You may ask yourself, what does all this have to do with Russia, the country I allegedly study? A number of things. For one, as we turn to Russia, these examples serve as a reminder that, whatever fringe Russian idea I might invoke, there is no monopoly on crazy. Second, and more important, it calls into question the role of belief in research conducted by skeptics. As contemporary Russian discourse moves further and further not just to the right, but to a world in which even the most improbable conspiracy theories can be publicly entertained with a straight face, questions of intent and belief inevitably come to the fore. In Russia, as in America, liberal intellectuals bash their pointy but figurative heads against an equally figurative wall, half-asking, half-lamenting, “How can people really believe all this?” Or its corollary: “Do these people really believe what they’re saying?”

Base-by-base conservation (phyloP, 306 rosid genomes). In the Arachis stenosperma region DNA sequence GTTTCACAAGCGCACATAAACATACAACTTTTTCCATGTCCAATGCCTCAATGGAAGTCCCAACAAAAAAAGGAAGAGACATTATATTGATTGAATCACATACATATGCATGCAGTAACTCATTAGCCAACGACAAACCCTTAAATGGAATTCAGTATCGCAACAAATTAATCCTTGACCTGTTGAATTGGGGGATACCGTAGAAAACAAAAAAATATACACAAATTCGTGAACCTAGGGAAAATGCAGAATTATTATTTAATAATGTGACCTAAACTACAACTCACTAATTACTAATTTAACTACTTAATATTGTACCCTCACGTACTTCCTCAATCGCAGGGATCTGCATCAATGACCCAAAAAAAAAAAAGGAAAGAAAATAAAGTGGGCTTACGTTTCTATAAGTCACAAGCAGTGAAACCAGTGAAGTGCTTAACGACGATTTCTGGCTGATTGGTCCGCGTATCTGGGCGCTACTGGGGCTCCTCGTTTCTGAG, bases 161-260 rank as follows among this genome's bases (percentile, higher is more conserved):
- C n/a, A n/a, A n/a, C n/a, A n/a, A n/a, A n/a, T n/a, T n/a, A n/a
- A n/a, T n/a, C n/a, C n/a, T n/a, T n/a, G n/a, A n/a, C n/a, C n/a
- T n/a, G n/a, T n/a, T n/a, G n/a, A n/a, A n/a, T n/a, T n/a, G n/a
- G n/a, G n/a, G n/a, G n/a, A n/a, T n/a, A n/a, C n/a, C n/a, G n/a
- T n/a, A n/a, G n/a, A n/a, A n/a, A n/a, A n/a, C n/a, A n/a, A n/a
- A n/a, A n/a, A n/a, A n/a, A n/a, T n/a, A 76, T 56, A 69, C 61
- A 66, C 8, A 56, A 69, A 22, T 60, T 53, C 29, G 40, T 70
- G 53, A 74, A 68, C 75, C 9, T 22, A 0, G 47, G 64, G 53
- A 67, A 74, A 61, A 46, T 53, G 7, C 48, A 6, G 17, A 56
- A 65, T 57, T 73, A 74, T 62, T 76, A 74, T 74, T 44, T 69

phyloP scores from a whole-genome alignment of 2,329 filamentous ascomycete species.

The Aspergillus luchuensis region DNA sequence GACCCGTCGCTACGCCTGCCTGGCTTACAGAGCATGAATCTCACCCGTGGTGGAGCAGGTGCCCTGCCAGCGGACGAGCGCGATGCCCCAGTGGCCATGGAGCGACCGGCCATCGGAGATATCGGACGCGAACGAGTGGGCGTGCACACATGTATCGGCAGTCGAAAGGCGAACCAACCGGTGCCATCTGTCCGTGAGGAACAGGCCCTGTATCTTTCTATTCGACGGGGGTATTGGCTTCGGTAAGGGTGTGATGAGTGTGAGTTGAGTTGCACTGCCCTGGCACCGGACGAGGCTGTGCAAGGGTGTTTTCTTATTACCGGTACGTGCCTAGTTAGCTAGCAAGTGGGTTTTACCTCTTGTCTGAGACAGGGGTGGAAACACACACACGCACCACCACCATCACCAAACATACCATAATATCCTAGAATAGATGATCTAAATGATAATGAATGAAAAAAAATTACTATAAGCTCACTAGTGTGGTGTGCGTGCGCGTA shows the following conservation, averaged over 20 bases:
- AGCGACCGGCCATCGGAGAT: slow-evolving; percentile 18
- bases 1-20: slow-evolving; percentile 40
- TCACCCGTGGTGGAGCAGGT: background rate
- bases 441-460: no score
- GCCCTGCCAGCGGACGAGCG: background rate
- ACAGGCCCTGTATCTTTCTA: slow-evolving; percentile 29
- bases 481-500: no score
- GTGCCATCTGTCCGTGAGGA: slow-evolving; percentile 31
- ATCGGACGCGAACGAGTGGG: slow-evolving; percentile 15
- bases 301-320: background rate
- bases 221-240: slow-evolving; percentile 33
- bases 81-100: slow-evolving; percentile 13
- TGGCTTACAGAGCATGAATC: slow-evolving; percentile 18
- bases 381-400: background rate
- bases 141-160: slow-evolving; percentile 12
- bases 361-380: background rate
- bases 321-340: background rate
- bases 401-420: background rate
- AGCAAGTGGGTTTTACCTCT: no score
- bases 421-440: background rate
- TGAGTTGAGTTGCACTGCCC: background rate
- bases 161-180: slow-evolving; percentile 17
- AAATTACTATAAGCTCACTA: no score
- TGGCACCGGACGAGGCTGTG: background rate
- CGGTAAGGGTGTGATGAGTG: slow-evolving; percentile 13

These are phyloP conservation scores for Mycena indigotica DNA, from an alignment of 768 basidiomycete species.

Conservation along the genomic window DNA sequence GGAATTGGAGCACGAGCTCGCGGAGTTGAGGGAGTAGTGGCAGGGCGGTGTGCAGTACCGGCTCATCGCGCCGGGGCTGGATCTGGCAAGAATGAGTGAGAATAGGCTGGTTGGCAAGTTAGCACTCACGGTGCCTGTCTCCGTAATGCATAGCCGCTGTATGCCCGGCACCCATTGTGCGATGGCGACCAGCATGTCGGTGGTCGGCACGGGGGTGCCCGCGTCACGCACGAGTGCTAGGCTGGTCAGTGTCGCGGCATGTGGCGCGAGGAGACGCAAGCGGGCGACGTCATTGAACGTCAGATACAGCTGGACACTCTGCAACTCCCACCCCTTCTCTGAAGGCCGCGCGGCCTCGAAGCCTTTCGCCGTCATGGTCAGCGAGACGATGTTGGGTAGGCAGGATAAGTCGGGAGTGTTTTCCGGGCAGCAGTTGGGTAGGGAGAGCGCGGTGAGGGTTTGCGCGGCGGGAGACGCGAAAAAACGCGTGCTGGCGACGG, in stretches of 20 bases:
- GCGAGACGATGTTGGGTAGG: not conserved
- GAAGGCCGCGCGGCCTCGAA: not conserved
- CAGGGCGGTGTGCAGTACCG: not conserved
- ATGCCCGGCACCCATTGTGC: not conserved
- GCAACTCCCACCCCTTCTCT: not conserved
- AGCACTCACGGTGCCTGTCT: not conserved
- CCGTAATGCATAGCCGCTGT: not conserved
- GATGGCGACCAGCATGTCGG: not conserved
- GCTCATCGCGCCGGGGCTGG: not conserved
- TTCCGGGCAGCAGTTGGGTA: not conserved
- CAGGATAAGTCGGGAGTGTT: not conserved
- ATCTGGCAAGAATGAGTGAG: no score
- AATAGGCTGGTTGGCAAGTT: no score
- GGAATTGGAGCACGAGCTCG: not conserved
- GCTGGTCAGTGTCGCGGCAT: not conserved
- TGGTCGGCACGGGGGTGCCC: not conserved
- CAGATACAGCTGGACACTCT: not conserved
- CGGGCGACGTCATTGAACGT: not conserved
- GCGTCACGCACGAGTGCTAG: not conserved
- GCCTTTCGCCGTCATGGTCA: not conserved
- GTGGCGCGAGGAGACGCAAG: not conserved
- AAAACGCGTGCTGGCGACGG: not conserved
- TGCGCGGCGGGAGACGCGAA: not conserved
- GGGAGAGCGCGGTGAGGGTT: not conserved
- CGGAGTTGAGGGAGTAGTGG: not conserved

These are not quite the right questions. Moreover, they can’t be met with a satisfactory answer. After all, how much do we really trust the answers people give in opinion polls (see Thomas M. Disch’s 1969 short story, “Vote Yes” which ends with the sense that ordinary, liberal people around the country find themselves voting for a referendum instituting fascism because, once they’re in the voting booth, they can’t resist the impulse)?. Both belief and intent are politically important, but discursively close to irrelevant. This is partly an extrapolation of the intentional fallacy multiplied by skepticism about human psychology and a belief (yes, I said it: belief) in the dogged perversity of the unconscious. But it can also be simplified: people lie, so their true feelings are subject to external doubt.